Chapter 2: The discovery of Vermeer's use of the camera

The first person to suggest that Vermeer might have used some kind of optical aid to painting was the American artist and photographer Joseph Pennell, as long ago as 1891. Since then a series of art historians have pursued this idea including R H Wilenski, A Hyatt Mayor, Lawrence Gowing, Charles Seymour Jr, Daniel A Fink and Arthur Wheelock. They have pointed to Vermeer's 'photographic perspective'; the fact that he depicts real objects such as wall-maps with extreme fidelity; and the fact that he seems to reproduce in paint some idiosyncrasies of optical images and 'out-of-focus' effects that would not be visible to the naked eye.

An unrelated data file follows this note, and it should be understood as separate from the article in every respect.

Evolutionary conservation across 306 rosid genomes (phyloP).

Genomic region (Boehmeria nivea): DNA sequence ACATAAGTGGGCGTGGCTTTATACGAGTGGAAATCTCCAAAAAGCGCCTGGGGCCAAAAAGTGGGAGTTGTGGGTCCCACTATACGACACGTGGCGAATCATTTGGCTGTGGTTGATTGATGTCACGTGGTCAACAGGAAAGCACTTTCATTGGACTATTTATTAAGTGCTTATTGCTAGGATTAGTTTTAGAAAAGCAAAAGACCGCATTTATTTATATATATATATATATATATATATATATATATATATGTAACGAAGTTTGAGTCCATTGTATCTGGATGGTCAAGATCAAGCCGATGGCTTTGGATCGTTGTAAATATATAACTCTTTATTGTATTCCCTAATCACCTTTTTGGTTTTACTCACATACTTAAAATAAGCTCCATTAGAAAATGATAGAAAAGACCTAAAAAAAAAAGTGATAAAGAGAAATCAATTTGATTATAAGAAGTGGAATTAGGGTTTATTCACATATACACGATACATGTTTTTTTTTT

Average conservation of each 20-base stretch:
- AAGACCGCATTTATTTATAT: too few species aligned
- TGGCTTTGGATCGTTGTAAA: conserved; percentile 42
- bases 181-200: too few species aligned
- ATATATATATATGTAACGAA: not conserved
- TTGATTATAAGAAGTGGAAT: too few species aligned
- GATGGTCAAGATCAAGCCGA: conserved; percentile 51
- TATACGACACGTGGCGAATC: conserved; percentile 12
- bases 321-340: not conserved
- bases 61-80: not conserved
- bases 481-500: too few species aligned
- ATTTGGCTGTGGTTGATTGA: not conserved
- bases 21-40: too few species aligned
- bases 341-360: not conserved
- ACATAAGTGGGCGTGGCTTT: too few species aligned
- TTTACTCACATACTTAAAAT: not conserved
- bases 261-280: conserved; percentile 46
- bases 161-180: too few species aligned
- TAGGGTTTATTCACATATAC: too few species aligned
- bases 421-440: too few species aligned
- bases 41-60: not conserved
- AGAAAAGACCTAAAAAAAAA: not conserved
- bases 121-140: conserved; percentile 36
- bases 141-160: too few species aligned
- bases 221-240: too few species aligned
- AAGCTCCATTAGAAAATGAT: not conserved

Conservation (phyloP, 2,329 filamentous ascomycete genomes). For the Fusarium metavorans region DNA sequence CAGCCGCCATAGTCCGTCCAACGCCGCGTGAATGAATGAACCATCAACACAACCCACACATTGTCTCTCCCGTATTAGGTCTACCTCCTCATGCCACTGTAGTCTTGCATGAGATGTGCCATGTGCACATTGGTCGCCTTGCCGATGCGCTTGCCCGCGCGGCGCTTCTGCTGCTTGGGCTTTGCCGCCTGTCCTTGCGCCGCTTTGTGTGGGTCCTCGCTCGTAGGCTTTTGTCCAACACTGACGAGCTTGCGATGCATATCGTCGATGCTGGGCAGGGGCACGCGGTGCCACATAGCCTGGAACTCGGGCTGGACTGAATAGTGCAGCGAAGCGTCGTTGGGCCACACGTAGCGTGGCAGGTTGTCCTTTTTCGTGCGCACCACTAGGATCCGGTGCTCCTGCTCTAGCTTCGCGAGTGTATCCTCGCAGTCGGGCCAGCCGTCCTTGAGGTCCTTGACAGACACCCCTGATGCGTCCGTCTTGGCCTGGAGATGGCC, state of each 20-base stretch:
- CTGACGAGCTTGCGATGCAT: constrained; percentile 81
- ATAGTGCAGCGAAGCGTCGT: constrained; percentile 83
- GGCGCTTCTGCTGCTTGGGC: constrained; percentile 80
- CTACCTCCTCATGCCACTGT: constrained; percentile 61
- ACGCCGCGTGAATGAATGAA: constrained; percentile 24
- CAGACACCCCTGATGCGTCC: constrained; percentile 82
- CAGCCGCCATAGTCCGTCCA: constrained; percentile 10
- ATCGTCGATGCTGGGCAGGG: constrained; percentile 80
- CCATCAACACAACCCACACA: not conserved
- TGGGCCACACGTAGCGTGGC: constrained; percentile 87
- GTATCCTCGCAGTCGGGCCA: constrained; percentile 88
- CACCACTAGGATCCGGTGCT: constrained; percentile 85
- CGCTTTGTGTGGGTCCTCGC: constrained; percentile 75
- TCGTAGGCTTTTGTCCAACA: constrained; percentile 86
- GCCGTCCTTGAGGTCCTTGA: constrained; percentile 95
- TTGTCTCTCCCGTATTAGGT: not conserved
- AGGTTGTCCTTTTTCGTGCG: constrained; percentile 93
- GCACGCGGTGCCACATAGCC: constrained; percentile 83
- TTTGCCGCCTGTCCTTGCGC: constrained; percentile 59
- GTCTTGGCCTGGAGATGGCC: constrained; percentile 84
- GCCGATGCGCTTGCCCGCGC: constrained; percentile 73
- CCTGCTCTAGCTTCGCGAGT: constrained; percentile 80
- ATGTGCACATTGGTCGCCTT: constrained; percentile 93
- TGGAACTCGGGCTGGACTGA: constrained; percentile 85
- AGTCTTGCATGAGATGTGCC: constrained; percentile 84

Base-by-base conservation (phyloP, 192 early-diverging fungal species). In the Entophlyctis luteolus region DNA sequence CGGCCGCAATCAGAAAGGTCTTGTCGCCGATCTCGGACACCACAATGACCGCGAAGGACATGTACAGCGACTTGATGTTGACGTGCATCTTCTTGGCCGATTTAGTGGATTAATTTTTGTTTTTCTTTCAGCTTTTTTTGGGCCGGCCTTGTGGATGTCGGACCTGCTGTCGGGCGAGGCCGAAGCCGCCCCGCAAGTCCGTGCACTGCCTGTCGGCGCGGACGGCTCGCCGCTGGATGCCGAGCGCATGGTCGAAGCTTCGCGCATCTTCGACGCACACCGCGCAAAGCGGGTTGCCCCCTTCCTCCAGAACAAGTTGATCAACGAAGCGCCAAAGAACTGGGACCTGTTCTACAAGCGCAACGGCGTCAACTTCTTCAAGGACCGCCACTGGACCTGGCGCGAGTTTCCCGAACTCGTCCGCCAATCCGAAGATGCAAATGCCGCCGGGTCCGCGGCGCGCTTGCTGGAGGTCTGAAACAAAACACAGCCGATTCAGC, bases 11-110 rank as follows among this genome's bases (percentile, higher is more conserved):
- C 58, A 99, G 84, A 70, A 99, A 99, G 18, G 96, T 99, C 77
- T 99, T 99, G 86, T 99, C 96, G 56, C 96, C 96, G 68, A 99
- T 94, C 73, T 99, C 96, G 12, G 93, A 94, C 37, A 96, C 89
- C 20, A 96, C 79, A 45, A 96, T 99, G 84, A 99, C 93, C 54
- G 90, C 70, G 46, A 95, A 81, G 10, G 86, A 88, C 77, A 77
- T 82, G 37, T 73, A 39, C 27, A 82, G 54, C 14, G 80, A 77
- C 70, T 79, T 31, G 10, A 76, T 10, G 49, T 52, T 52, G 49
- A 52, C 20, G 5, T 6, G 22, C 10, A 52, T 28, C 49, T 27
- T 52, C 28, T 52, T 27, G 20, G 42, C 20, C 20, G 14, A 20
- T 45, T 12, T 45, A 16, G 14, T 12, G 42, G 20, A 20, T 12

Vermeer, 'Girl with a Red Hat' c.1660-61, oil on wood panel 23x18cm Photograph by Henry Beville to simulate out-of-focus effects in Vermeer's 'Girl with a Red Hat'.
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